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‘La Ciudad’


A sanguine, irrepressible, likeable young man leaves an apartment to get some groceries at the corner bodega. Mere moments later, with two sacks of groceries, he stands in the middle of a courtyard about as forlorn as a small child who can’t find a parent in a crowded mall. The young man has no idea how to get back to the apartment, and the camera pans up to reveal a high rise building looming over him, which conveys to the viewer a painfully vivid picture of a man lost and small in his world. The picture drifts to black, and the man disappears. This is one of many subtly heart-rending moments from David Riker’s powerful new movie, “La Ciudad,” from Zeitgeist Films.

Shot over a five-year period in the ’90s, “La Ciudad” isn’t quite a documentary or a drama in the traditional sense. Rather it’s a series of four vignettes that explore the experience of Latin American immigrants attempting to make a new life in New York City. The “city” of the film’s title isn’t necessarily a physical place, but a mythic promise of a better life in New York, which the characters believe, with the help of family and friends, will become their destinies. “La Ciudad” documents what happens when the mythic dreams of migrants are deflated by harsh encounters with reality.

The realism of the film is enhanced nicely by the grainy black and white cinematography, which makes New York resemble an industrial city in northern England and the fact that the actors aren’t professionals. The cinematography reinforces the reality that these people are the newly invisible poor. As these characters contend with dreary, urgent circumstances, others who are in positions to ease their plights remain unmoved, and the characters disappear into the landscape.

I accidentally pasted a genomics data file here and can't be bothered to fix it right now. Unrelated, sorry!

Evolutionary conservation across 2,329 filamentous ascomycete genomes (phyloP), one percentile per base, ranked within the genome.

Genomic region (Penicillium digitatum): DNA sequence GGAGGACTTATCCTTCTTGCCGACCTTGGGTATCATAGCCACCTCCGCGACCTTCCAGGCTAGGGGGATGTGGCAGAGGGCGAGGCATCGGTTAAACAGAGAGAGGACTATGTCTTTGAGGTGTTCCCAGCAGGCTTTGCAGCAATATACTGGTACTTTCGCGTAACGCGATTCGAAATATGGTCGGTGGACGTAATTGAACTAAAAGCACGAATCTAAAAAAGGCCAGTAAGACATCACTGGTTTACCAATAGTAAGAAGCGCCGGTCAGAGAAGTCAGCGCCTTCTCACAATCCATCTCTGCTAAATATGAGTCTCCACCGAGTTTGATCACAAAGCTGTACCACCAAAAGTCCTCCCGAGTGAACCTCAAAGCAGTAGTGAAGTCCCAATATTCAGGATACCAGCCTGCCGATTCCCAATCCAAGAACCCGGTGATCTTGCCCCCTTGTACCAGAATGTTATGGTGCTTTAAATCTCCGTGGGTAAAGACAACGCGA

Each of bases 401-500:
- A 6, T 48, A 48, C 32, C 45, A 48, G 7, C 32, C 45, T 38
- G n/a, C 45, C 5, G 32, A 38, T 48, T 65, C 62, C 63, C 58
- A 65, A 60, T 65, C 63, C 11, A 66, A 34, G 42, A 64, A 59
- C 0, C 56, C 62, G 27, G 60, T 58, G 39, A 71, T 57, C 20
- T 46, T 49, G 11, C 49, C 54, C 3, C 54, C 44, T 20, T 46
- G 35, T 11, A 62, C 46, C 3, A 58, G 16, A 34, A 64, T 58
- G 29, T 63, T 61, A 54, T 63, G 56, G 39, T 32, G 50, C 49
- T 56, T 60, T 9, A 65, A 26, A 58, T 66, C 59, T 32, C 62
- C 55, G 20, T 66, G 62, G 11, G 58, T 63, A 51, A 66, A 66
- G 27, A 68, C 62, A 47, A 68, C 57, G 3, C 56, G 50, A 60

Their invisibility is best depicted in the first and fourth segments.

The first vignette, “Bricks,” speaks to the contumely endured by a group of Latin day laborers from the viewpoint of one worker, who reads a letter from his wife in an unnamed Central American country. These men fight for the chance to get into a crowded van for the prospect of earning $50. When they arrive at the work site, the contractor informs them that, in fact, they will earn 15 cents for each brick they clean. After a tepid protest, the men realize they have no choice but to accept. They soon turn on each other. Their helplessness is later revealed when an accident happens, and the contractor disappears, leaving them without a way to get the injured party to a hospital or even to call an ambulance.

The elements of the fourth story, “Seamstress,” will be familiar to those who have followed the recent sweatshop controversies. A woman works for weeks without being paid, while her daughter lies sick in her home country. A moment that could easily be manipulative instead resonates: The woman’s personal act of desperation becomes a political act of resistance when her co-workers join her in a work stoppage. This is the film’s unifying moment. As the camera lingers on each face, the viewer knows these people aren’t invisible. They are real and here among us.

Each story is compelling enough on its own, frustrating viewers because they can’t follow a story to its end. This may be the film’s only weakness. That’s a cavil, however. Evocative, sad, haunting, “La Ciudad” deserves to be seen by a wider audience.

Chris Byrd works for Pax Christi in New York.

National Catholic Reporter, May 12, 2000